Blog: Science

Most of these posts were originally posted somewhere else and link to the originals. While this blog is not set up for comments, the original locations generally are, and I welcome comments there. Sorry for the inconvenience.

Things I learned on the way to looking up other things

I forget how I got there, but I recently found two interesting posts about my curious-but-not-very-useful "superpower". This Guardian article (from 2002) talks about animals (and people) that can see into the ultraviolet spectrum. Did you know that raptors can see into the UV? Do you know why that's important? Because rodents -- that is, prey -- emit urine trails, and urine is visible in the UV spectrum (as anybody who's tried to find and clean pets' urine stains knows).

And then there's this fascinating post from someone who sees into the UV (due to aphakia), in which he describes and shows what he sees and talks about some cool testing he did. It's hard to evaluate such things when monitor calibration is in play (do you see what I do on my monitor? probably not), but it looks like "black lights" are lighter and more purple for him than for me.

One of the ways he tested the bounds of his vision was with a simple prism. I never thought of that. Now, where can I find a prism? :-)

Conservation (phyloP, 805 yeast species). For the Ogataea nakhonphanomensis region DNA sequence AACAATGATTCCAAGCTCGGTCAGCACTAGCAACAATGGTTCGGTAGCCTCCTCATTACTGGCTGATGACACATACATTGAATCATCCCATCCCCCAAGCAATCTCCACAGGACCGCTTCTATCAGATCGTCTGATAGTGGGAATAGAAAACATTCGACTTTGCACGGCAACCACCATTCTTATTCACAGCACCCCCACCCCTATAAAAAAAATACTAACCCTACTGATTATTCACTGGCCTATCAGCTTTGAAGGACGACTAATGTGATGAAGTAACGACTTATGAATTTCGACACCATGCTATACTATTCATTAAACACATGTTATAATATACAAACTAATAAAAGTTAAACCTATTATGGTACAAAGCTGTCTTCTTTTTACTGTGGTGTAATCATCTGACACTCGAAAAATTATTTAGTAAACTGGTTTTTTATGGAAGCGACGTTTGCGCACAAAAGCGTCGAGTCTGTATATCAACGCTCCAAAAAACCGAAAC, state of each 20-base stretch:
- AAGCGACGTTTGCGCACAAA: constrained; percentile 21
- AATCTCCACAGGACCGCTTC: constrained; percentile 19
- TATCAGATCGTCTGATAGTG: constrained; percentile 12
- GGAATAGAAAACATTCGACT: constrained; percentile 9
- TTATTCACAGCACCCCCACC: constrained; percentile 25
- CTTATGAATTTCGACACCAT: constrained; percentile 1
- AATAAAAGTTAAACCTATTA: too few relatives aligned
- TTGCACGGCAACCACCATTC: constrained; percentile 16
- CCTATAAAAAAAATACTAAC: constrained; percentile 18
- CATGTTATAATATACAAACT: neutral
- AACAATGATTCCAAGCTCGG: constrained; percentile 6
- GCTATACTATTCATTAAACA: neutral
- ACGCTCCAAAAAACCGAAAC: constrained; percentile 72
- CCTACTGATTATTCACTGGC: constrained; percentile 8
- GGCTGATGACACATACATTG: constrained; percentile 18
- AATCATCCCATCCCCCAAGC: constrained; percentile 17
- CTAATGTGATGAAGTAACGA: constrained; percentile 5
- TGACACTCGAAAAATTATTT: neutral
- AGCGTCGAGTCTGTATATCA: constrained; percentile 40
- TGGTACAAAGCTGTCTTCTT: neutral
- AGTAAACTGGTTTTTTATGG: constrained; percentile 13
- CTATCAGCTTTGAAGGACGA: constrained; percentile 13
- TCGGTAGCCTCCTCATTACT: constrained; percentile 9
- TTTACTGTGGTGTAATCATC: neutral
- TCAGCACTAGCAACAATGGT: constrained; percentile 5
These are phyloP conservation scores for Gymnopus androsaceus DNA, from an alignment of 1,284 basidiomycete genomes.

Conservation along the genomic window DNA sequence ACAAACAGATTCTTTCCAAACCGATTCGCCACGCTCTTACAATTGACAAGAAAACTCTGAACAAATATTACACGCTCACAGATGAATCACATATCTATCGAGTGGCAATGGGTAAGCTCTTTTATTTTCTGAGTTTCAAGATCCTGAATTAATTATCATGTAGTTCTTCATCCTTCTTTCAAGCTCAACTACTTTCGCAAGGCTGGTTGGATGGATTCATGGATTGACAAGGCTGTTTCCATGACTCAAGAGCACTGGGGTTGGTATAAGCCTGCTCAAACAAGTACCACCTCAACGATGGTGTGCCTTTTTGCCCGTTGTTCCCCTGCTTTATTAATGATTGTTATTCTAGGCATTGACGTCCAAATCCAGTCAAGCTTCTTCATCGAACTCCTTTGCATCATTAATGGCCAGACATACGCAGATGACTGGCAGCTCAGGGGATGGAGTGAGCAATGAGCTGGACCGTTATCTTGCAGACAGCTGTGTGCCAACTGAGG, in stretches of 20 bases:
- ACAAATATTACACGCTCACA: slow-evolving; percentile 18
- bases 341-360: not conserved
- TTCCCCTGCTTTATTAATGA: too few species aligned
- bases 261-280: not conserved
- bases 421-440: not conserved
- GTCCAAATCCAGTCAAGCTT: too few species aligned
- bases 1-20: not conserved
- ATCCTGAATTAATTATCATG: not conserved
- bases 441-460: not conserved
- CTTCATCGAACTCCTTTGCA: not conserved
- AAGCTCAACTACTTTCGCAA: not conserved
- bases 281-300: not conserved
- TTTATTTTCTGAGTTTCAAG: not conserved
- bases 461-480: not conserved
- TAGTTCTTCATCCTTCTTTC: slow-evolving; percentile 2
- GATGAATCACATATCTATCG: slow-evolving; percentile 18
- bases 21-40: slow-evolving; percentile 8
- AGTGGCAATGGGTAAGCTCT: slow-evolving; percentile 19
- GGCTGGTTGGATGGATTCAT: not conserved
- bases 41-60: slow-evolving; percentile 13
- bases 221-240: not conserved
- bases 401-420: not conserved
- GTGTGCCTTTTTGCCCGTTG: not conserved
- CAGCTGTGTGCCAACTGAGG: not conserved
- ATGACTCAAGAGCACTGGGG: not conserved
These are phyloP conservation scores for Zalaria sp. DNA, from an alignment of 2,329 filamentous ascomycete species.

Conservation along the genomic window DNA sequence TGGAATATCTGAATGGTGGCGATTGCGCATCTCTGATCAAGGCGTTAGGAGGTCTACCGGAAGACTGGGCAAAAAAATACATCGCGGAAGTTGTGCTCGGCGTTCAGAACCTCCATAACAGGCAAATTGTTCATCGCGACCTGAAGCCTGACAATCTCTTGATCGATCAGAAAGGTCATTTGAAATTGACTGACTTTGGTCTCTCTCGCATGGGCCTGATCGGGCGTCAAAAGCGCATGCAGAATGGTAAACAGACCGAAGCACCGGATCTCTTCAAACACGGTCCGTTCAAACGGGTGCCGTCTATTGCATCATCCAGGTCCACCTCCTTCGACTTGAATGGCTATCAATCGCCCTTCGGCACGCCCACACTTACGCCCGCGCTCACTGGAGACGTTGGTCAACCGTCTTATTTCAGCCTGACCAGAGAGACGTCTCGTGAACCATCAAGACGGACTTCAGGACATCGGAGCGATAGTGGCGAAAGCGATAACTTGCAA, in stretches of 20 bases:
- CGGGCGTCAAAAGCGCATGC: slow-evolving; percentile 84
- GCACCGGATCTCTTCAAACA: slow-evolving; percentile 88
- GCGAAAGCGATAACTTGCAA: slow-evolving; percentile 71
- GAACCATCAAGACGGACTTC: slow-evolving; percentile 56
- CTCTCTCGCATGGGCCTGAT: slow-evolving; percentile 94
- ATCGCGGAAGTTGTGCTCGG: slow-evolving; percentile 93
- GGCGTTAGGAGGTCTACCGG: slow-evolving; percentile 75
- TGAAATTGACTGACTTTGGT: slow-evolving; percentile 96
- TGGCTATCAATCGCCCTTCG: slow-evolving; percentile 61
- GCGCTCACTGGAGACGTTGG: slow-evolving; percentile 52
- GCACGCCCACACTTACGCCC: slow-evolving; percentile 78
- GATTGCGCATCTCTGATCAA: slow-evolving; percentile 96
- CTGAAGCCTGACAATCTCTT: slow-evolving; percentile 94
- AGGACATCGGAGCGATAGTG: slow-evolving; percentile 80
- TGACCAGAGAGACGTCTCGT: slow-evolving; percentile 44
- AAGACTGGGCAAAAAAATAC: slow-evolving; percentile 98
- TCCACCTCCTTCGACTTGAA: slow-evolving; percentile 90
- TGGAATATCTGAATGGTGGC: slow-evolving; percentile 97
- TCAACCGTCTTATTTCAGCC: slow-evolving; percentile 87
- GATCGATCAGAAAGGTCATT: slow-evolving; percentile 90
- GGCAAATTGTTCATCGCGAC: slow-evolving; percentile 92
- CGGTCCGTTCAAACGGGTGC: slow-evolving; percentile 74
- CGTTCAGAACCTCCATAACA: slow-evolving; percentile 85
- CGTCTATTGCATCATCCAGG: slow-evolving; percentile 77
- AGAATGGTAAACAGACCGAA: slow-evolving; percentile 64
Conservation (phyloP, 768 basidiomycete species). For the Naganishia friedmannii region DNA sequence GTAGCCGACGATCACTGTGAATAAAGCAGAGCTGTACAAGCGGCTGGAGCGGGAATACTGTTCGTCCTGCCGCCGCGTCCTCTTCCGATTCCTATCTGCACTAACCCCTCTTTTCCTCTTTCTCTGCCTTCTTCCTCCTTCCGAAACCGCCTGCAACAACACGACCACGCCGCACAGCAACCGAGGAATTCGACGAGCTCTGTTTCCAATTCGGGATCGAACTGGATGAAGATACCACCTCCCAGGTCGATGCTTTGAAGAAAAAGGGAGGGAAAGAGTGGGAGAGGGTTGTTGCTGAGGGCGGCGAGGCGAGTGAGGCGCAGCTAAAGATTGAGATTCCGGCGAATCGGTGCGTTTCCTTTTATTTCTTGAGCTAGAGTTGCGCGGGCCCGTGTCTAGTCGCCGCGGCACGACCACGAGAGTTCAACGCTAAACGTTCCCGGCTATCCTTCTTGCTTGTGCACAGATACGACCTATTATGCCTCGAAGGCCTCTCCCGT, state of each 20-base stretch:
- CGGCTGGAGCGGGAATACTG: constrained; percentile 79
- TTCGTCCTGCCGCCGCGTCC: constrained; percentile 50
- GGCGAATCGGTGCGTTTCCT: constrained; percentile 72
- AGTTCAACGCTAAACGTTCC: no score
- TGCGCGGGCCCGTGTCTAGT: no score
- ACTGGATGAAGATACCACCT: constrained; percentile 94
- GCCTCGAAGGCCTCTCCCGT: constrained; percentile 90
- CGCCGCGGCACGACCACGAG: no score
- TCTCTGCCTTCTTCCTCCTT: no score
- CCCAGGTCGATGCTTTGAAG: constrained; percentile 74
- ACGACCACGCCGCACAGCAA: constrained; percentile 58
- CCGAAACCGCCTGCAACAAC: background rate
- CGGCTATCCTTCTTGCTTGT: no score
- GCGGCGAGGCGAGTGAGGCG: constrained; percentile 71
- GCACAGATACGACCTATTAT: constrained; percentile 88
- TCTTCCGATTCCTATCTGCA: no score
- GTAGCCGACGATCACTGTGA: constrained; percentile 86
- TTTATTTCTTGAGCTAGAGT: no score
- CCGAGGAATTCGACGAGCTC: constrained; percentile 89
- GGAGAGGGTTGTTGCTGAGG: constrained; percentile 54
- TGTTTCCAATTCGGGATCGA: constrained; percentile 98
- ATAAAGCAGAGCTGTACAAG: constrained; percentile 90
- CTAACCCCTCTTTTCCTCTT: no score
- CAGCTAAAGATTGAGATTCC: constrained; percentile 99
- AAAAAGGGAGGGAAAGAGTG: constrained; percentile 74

A belated answer and a new puzzle

I don't have any lenses in my eyes. Some time back, somebody asked me what keeps my aqueous humor from mingling with my vitreous humor, since the lens usually does that. (These are two different kinds of fluid in the eye.) I wondered if they combined, or if they had different viscosities (like oil and water) and so naturally separated, or what. This morning I finally remembered to ask my ophthalmologist.

Her answer was that it's basically the latter; the aqueous humor is watery (and, by the way, exits through a duct that is often the source of glaucoma problems -- it gets plugged up, raising intra-ocular pressure), while the vitreous "has the consistency of egg whites". However, she said, the vitreous thins out as we age; parts break off and become floaters (yup, got some of those...), and it tends to liquify. So yes, in my case they'll eventually blend, and perhaps they are already. But, she said, this doesn't actually hurt anything; both exist primarily to supply nutrients to the eye and they'll keep doing that regardless. Apparently the different parts of the eye can eat each others' food, or something. (That's my conclusion, not something she said directly.)

She seemed pleased to be able to answer a question more advanced than "do I need new glasses", too. :-)